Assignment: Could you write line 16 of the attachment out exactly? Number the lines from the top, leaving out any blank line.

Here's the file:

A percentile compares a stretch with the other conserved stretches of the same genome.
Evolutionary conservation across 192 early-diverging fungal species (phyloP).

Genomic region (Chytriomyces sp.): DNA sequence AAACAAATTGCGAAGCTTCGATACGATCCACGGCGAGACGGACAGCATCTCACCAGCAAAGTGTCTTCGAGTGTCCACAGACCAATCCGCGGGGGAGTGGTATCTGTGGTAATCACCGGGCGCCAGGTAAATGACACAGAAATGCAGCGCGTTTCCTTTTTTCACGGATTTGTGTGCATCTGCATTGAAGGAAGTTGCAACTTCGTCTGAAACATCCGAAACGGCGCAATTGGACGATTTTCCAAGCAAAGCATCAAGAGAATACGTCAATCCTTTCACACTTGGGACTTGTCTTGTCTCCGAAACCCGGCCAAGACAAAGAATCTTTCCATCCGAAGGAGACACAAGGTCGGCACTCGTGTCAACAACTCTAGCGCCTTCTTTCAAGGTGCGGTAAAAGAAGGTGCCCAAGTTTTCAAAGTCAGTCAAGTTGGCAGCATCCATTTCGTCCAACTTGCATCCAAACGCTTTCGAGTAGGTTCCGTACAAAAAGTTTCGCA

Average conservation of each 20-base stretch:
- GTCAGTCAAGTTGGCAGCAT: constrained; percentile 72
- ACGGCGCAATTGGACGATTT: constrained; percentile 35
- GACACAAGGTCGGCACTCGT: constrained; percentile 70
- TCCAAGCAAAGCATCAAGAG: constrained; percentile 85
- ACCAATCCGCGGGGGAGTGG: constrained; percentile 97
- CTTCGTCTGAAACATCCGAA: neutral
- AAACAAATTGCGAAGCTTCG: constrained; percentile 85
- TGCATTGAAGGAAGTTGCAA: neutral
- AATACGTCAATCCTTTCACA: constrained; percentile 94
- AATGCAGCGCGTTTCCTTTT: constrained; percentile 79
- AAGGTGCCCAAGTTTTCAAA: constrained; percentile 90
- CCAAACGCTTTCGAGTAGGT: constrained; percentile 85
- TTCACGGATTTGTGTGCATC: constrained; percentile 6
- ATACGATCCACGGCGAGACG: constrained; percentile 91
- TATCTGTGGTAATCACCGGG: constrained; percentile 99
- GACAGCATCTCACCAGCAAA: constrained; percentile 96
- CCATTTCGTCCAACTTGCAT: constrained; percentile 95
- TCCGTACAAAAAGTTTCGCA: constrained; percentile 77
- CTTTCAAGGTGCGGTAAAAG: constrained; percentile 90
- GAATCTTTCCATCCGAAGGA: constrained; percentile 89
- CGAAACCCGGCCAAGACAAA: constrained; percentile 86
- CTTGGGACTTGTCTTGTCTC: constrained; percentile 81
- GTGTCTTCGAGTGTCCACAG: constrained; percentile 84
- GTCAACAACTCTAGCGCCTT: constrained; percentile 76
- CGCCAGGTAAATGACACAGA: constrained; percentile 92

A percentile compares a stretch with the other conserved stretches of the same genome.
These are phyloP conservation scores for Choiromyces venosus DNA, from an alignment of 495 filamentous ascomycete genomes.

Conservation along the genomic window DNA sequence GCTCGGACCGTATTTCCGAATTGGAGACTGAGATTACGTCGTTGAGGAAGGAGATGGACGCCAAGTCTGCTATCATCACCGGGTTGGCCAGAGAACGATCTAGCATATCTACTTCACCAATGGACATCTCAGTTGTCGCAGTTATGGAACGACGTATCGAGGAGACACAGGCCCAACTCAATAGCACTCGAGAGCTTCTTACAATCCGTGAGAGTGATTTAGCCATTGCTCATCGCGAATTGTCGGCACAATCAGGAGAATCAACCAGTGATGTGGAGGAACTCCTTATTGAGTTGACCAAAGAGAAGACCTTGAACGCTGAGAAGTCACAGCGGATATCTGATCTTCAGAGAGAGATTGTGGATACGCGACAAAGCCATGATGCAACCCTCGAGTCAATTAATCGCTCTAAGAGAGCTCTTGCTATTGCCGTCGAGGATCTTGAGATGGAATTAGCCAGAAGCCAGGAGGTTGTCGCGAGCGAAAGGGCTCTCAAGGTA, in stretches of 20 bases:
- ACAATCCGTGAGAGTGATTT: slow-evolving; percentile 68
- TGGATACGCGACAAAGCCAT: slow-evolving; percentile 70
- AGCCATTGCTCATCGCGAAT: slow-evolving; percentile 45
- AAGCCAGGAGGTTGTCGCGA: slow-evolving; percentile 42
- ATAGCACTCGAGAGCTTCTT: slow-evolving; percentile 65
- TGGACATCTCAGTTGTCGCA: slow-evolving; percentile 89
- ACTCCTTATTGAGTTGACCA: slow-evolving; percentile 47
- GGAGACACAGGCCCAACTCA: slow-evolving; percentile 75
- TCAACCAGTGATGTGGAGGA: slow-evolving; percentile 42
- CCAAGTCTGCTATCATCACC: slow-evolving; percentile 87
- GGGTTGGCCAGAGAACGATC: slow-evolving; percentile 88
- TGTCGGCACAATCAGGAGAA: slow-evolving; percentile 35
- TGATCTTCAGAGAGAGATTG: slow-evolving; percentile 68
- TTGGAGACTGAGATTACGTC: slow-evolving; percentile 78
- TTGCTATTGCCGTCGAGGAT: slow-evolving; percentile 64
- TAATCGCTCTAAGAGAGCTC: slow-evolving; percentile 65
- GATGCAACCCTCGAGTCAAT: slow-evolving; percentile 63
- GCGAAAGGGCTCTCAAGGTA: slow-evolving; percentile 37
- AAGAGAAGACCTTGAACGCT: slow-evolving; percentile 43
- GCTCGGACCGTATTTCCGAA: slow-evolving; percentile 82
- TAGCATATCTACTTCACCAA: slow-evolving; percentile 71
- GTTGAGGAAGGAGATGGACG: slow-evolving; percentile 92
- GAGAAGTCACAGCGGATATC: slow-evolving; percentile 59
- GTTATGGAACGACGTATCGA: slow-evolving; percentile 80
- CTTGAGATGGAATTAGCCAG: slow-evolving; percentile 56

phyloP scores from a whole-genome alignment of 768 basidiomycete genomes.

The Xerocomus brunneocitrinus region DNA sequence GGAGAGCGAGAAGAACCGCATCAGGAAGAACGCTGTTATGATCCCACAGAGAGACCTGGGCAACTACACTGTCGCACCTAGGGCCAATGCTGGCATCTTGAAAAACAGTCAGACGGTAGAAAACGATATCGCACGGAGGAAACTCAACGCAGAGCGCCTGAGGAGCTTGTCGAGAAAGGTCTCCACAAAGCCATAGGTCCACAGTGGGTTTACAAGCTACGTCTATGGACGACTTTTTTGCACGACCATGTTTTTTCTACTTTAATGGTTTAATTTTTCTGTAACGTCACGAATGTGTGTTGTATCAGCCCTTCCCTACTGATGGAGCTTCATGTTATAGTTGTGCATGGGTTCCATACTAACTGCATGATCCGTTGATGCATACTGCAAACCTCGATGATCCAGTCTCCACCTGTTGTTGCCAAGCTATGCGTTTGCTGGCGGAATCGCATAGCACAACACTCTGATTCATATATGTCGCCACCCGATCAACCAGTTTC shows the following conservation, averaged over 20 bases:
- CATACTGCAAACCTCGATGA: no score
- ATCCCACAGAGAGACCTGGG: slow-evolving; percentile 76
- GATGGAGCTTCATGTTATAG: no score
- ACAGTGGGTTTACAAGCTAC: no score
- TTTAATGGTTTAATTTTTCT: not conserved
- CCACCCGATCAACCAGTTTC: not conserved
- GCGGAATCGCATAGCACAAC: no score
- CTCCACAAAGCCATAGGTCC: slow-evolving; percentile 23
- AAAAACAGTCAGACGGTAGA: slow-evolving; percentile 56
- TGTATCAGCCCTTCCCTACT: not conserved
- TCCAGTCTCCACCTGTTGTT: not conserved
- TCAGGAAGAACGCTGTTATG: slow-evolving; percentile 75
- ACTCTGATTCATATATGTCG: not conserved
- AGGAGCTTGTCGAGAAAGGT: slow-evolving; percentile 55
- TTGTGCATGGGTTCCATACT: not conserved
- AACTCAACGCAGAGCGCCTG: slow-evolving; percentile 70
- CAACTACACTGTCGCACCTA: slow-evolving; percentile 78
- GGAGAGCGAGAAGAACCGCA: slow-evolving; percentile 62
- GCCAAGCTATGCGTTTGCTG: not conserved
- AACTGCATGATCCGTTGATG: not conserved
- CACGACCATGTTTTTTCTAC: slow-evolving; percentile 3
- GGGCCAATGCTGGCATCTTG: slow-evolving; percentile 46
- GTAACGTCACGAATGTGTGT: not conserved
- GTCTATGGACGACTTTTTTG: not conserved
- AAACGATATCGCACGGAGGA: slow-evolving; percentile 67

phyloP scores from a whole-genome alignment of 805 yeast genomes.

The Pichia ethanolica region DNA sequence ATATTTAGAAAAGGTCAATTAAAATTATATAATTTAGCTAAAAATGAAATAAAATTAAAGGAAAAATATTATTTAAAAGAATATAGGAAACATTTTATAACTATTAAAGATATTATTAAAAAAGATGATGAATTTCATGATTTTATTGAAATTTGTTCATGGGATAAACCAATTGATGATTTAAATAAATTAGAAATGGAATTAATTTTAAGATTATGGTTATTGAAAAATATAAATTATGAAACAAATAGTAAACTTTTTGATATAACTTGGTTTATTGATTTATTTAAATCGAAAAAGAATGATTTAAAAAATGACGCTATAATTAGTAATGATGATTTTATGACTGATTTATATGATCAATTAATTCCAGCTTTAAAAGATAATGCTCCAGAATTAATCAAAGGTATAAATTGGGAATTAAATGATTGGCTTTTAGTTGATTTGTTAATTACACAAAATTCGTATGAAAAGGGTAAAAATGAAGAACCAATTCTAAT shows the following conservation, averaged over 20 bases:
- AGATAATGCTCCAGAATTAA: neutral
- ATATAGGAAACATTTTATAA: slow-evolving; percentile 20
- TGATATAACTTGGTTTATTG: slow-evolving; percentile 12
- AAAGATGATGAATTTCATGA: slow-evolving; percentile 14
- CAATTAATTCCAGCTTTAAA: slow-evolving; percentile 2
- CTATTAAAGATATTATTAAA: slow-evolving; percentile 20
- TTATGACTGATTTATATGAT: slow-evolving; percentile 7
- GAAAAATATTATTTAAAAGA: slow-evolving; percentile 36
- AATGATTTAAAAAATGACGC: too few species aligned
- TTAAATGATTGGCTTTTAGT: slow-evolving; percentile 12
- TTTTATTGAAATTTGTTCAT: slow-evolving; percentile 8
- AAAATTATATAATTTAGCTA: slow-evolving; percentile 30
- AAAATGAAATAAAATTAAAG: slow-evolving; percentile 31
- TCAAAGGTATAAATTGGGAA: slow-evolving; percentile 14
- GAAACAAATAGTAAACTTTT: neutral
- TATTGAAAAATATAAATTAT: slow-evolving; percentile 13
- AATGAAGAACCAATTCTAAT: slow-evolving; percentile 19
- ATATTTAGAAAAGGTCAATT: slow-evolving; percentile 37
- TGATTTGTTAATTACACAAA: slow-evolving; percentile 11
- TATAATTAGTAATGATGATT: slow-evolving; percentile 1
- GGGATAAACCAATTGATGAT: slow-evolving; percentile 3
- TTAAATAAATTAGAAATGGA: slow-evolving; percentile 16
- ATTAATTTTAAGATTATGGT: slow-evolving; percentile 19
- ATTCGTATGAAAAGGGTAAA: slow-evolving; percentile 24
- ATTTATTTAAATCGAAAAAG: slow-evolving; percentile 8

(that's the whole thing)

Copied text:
- CCAAACGCTTTCGAGTAGGT: constrained; percentile 85